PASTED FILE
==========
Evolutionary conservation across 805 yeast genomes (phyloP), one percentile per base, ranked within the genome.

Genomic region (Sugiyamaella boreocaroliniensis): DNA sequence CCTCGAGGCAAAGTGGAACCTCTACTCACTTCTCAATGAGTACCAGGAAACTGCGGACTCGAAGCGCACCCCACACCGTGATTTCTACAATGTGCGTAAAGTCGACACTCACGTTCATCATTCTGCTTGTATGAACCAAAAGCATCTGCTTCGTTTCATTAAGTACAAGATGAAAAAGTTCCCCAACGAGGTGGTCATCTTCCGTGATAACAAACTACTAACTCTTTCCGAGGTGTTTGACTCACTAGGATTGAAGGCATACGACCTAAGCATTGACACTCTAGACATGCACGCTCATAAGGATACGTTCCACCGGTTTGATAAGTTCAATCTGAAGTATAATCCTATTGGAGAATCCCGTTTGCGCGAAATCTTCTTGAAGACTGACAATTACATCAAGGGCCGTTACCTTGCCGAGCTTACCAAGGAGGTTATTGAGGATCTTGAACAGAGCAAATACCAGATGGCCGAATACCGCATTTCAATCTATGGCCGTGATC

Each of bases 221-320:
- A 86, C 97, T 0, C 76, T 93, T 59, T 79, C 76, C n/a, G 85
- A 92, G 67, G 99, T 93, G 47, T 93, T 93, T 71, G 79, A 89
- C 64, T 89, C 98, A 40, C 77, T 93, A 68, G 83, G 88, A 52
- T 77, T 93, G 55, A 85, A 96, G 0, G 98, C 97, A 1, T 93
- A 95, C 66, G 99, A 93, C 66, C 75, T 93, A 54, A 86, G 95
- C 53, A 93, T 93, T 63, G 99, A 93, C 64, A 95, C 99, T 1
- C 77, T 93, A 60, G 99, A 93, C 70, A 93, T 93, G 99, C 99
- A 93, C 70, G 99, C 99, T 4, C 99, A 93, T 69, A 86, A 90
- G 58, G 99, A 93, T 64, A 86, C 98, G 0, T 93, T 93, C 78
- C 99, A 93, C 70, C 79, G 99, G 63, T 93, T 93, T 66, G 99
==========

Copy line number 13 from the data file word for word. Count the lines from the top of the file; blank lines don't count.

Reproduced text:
- C 99, A 93, C 70, C 79, G 99, G 63, T 93, T 93, T 66, G 99